Psalm 34:8 Taste and see that the Lord is good. Oh, the joys of those who take refuge in him!

Pastor Michael HoovenCloverdale Church of God

Making Connections: Supporting Single Parents by linking Churches to the School District!

The following is a story of helping a single parent in Lakewood through connections made by Lakewood Connects.

The Community and Family Connections Department at the JeffCo School District supports families who are experiencing housing instability. Through our intensive outreach since Covid-19, we have heard from many families who are struggling with food insecurities.  On a recent call, I spoke with a single mom struggling financially to put food on her table and just making it to pay housing bills. Mom has an immune compromising health issue, which is a barrier to her working as she cannot be in the public at this time. Her daughter has gluten and dairy limitations, limiting food that can be purchased. With finances being so tight, mom stressed how she would afford the gluten free and dairy free diet her daughter requires.

Through my connections with Reg Cox with Lakewood Connects, we were able to connect the family with The Bridge Church at Bear Creek.  The group at The Bridge, did an amazing job to fill this need. Not only did they provide some of mom’s wish list items but also way above and beyond.  Mom called after the delivery, crying tears of joy. She stated that it gave her some light and relieved a little stress off of meals for the week.  Her daughter was even more excited because her favorite gluten free baguettes were in the box. Thank you team for wrapping your arms around this mom, we cannot express our gratitude.

Naomi Xayavongsa – Community and Family Connections Coordinator, Jeffco Schools – Title I office

Especially in these times it’s vital that we make like the Beatles song and come together. Churches, schools, and the communities they serve ought to be working together to address the needs of their families. I’m the new Jr. High director at our church and, though my responsibilities are often tied to the students and families of our church, I believe that I’m here to serve and work with the larger Bridge Church community.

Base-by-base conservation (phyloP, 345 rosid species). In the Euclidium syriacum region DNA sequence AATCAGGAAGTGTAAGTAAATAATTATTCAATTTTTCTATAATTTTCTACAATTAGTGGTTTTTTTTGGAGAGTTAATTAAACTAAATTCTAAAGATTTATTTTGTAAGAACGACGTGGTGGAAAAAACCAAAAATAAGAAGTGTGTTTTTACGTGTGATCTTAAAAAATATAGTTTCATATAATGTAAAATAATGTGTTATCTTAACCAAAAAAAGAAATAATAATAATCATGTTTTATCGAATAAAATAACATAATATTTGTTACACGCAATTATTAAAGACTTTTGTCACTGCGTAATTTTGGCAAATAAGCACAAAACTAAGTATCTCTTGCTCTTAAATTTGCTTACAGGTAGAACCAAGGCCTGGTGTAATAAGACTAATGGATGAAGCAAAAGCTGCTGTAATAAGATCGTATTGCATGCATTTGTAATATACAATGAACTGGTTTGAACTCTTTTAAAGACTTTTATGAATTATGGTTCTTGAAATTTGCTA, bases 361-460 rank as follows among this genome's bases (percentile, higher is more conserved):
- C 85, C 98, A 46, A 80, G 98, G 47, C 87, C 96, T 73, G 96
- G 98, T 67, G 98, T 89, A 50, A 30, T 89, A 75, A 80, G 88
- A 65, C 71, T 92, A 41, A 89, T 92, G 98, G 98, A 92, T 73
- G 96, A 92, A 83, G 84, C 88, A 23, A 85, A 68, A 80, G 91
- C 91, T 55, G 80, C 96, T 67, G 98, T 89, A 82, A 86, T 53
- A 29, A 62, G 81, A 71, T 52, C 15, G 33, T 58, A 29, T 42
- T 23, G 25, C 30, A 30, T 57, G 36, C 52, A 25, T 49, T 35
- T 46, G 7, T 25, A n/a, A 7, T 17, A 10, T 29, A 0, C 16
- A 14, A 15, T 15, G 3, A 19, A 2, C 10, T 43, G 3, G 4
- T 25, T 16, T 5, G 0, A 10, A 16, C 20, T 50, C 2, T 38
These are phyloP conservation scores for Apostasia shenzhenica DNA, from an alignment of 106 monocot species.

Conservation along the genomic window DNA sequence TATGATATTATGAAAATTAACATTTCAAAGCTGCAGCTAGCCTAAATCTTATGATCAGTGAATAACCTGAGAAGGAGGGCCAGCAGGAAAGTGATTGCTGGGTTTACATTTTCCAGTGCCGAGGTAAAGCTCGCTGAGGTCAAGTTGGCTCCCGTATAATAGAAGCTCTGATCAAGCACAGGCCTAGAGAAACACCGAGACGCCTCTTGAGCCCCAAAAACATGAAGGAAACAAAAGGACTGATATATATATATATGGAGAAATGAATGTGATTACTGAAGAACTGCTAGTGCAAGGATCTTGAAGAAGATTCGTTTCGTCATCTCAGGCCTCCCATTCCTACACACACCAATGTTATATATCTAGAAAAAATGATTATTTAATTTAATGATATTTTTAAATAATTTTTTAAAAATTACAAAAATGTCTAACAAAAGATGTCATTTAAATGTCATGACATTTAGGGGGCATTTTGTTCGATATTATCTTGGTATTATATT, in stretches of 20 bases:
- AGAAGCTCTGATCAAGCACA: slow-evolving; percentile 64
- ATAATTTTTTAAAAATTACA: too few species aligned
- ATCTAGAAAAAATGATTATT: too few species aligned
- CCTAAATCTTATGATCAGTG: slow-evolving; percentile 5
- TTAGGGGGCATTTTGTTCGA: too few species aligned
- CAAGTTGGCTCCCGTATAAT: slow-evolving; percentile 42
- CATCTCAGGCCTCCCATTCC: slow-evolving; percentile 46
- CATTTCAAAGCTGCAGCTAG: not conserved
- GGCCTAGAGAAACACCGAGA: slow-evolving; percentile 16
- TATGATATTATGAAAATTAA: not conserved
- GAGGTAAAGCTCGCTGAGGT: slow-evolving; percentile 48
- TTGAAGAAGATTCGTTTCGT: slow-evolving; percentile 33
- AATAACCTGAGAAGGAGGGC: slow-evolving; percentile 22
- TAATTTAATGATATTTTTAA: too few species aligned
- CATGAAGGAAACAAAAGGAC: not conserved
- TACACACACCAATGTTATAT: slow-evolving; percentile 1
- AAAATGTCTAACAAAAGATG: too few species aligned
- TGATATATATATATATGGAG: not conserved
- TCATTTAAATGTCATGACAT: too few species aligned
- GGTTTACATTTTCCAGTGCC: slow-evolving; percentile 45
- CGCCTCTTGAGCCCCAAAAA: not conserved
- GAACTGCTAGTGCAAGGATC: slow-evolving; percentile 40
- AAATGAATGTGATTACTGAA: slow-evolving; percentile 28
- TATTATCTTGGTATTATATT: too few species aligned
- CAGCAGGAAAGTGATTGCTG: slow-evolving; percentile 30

As soon as I was informed of Jennifer and her child’s situation I was ready to drop what I was doing and do some grocery shopping. I dropped off everything from pasta to gluten free breakfast bars. Jennifer texted us letting us know how excited her child was and I know that this would have never happened if it hadn’t been for the teamwork between the church and the school. Our church and the school are firm believers in working together to serve the greater community. Though this may have been a quick grocery run I know it means so much more to Jennifer, her family, and our community to know that we’re coming together, right now, to serve our families.

Matt Bowen – Jr. High and Community pastor / Bridge Church at Bear Creek

Connections: From the PTA to a Candy manufacturer to blessing front line workers at a Hospital!

 

Through Lakewood Connects’ support of local PTAs at under-served elementary schools, we have enjoyed more connections with more of our community. Recently, PTA leader and close friend Brandi Koskie, who supports Foothills Elementary School, reached out with a connection to her friend Lauren Martin, the National Retail Activation Manager for Lily’s Sweets in Boulder, Colorado. Lily’s wanted to donate some of their product, high-end candy, to an appropriate entity. In conversations with Lauren I found out that they had over 1500 individual units of candy to donate…quite a lot!

I was able to reach out to friend Monica Buhlig, Group Director of Community Health, Denver Metro Region for Centura Health. She connected me to Amanda Popp, Philanthropy Officer at St. Anthony Health Foundation, who informed me that starting Friday, May 15, it was “Hospital Week.” She arranged for a day when Lily’s could drop off the candy at the hospital. Then, administrators could hand deliver it to the 1500 employees at the hospital thanking them for their front line service.